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Exploring RFA Rental Options for the Flames

If trade clauses are causing issues for Calgary, here’s another route



With Brad Treliving reportedly working the phones (as usual) and the Flames sitting comfortably in a playoff spot, there have been a plethora of names tossed out as potential trade targets for the club. While there is a lot of merit to going the traditional rental route, that can sometimes have complications with older players (such as Claude Giroux) often holding NTC or NMC options on their contract which could prevent a move to Calgary.

Restricted free agents however won’t have this issue as they haven’t played in the league long enough to be eligible for such restrictions. Acquiring a RFA would also give the Flames added ability to retain the player past this season, or potentially qualify the player and then flip them for assets around the draft. If the player carries a high qualifying offer, the Flames could just also let the player walk as a UFA too. It would be a delicate balance between trading away assets for the player at the deadline and trying to weigh what you might get back from them either at the draft or as a qualified RFA.

It might be a smarter route to go all things considered, although you wouldn’t have quite the high end players that the UFA route will have. Here are a number of pending RFA’s that the Flames could consider adding to the forward core:

Lawson Crouse, Arizona

Crouse is a very interesting candidate in that he is a player that a team like Arizona would probably be better off retaining, but the ‘Yotes have sold off so much already that it stands to reason they might keep going. Coyotes beat writer Craig Morgan has recently said it appears the Coyotes will be holding onto Crouse, but if he ends up available he could very possibly pique the Flames interest. He brings a tantalizing mix of size and skill to the table and on paper seems like a great fit for a Darryl Sutter scheme. Standing at 6’4’’ 220 lbs, he would be an imposing force on the ice.

He has 22 points in 46 games this year on a very bad Coyotes team and is the only regular on the team to have an xGF% over 50%, sitting at 52.14%. Crouse also plays a ton of PK minutes, leading all Arizona forwards so far this year. Crouse would carry a required QO of $1.75M to retain him past this year, meaning he wouldn’t break the bank if you wanted to keep him as a depth piece going forward.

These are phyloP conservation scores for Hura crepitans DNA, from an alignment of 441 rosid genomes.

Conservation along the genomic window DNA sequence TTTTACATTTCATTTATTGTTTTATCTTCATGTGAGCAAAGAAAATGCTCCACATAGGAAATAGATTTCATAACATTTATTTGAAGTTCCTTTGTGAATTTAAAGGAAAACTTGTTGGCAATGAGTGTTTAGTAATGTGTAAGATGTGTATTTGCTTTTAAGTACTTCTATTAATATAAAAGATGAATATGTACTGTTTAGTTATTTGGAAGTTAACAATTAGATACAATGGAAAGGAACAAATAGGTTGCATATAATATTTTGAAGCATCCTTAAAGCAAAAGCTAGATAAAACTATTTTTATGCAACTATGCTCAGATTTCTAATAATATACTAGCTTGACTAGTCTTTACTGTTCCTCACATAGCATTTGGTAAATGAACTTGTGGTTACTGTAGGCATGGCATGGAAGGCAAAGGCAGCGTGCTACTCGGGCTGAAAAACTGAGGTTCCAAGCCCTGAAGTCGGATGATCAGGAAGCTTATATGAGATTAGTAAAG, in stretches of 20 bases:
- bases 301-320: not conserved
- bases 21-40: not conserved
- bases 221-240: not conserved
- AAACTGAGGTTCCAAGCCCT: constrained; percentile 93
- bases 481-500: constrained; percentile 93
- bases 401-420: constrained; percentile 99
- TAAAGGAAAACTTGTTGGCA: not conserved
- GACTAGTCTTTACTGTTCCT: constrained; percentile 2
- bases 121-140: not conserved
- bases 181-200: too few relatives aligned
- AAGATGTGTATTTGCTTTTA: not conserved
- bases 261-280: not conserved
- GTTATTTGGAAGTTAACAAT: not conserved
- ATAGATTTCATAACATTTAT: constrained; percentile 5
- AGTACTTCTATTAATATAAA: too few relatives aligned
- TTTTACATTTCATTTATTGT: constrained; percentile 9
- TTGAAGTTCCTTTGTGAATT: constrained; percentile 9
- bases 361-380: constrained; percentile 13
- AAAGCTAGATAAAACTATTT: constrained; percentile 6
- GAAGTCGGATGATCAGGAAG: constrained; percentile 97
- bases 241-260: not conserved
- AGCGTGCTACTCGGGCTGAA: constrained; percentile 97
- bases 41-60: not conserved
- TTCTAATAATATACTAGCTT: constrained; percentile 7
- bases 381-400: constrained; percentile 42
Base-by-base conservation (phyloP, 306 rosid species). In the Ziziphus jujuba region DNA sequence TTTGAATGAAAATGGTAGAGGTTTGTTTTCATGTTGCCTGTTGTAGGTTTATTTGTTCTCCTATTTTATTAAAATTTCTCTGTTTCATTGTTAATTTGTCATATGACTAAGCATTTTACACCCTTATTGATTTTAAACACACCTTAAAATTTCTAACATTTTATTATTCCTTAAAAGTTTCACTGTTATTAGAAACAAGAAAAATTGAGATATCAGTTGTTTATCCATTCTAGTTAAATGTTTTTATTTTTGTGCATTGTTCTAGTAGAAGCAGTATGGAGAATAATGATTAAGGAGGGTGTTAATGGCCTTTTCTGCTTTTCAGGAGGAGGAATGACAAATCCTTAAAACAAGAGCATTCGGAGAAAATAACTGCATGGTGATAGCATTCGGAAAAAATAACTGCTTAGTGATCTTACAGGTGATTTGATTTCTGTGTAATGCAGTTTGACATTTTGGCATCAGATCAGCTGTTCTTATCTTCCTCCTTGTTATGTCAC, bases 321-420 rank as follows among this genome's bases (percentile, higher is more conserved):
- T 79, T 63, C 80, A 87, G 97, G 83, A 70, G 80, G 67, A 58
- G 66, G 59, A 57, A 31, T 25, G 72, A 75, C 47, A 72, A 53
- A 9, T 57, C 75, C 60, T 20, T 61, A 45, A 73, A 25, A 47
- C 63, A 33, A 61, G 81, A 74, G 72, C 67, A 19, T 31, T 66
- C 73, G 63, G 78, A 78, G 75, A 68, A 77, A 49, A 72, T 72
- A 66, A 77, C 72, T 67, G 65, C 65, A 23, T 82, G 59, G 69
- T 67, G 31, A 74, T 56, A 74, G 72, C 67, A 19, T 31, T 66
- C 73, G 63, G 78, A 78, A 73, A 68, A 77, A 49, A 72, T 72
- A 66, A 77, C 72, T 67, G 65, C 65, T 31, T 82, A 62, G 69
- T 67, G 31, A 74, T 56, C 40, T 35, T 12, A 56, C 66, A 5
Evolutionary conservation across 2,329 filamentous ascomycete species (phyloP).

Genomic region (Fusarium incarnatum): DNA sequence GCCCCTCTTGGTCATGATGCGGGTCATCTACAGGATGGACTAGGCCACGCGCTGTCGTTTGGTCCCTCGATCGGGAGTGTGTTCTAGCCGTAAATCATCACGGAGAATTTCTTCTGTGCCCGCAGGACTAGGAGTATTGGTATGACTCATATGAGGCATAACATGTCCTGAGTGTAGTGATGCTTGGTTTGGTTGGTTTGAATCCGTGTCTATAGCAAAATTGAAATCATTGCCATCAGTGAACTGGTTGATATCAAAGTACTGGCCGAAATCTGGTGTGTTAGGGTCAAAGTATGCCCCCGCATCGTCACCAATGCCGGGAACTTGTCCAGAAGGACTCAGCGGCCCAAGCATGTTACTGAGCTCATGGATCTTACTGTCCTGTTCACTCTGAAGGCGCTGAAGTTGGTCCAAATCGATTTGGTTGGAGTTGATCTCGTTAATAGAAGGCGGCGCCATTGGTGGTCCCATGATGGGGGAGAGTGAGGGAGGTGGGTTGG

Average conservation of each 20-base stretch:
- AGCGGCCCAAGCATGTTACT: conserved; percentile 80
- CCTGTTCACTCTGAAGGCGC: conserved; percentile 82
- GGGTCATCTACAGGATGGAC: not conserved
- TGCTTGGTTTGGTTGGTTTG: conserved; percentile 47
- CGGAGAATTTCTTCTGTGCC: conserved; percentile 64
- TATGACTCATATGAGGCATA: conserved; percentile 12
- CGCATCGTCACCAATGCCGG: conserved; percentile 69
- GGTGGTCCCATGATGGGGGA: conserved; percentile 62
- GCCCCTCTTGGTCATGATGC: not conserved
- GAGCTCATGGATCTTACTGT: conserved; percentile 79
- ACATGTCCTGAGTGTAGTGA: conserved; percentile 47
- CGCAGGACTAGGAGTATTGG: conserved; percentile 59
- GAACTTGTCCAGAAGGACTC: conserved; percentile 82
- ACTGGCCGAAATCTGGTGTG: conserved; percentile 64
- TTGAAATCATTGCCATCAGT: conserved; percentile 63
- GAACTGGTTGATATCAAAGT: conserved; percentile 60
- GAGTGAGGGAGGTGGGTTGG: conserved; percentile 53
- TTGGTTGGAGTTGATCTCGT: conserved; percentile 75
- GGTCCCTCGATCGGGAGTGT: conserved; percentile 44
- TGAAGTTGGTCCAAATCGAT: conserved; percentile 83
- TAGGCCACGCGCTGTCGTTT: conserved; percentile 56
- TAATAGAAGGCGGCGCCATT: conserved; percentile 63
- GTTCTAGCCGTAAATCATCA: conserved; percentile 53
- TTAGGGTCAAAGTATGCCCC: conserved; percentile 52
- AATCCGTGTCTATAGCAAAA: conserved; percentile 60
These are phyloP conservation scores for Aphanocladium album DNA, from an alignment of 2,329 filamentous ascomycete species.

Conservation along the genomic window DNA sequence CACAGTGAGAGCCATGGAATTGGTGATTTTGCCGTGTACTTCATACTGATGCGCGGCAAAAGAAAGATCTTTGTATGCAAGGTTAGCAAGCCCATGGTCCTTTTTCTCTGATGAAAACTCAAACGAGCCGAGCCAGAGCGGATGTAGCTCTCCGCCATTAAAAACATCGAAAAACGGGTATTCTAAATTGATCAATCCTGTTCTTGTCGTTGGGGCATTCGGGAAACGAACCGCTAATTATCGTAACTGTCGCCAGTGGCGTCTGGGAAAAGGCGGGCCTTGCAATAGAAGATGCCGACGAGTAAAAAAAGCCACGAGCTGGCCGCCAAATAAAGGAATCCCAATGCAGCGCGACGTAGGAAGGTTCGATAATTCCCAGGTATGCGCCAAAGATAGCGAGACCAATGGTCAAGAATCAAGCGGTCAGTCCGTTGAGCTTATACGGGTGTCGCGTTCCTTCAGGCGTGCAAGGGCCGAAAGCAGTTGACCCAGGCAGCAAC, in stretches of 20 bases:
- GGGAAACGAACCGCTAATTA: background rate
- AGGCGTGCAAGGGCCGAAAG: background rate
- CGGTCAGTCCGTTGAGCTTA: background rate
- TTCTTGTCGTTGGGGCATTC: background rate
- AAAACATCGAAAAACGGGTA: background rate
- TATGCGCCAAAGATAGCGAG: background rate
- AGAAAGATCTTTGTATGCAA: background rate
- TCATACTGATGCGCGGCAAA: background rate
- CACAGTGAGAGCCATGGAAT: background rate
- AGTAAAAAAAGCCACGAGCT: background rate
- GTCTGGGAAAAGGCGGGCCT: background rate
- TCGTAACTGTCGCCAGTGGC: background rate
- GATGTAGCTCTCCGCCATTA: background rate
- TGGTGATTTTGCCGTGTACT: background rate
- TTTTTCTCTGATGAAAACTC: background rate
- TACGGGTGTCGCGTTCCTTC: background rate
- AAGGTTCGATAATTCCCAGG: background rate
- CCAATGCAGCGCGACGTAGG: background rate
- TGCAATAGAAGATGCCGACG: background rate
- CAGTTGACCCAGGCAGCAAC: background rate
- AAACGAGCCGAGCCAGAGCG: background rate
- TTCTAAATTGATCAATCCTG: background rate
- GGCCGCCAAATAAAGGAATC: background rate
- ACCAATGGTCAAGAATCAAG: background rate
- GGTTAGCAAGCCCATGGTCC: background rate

Kasperi Kapanen, Pittsburgh

Kapanen is an interesting player that seems to be available as he works his way through an up-and-down season in Pittsburgh. Also pressing matters is that it appears the Pens likely won’t be able to retain him past this season due to pending cap issues with the re-signing of Evgeni Malkin and Kris Letang.

Despite a relatively solid looking 24 points in 46 games this year, Kapanen has seen his usage decline in recent weeks, originally averaging in the mid-teens in ice time to around 11 minutes in the last few weeks. He might not fit the Sutter mold perfectly, but would provide some extra punch in the middle six while also have a right shot. The thing that is also important to understand with this deal is that Pittsburgh is firmly in a playoff spot and won’t be moving Kapanen for future assets. This would have to be some sort of hockey trade between the sides.

An interesting side note on Kapanen is that with his contract being structured differently, he only had a base salary of $800K this year despite the $3.2M cap hit. That would put his qualifying offer at a measly $840K, meaning that an acquiring team could use him for the playoffs, qualify him, and have all summer to sign him to a better/cheaper deal or move him elsewhere for assets without the risk of him taking the QO.

Patrik Laine, Columbus

This is a big one. We aren’t totally sure if the Blue Jackets are planning to move on already from the Finnish winger, but if they are, he’s worth a look. While Laine will likely never be a strong two-way player, he is an elite scorer in the NHL and would give the Flames a very dangerous right handed shot to utilize in their lineup. Calgary could put him on the third line but elevate him into the PP for his wicked one-timer option.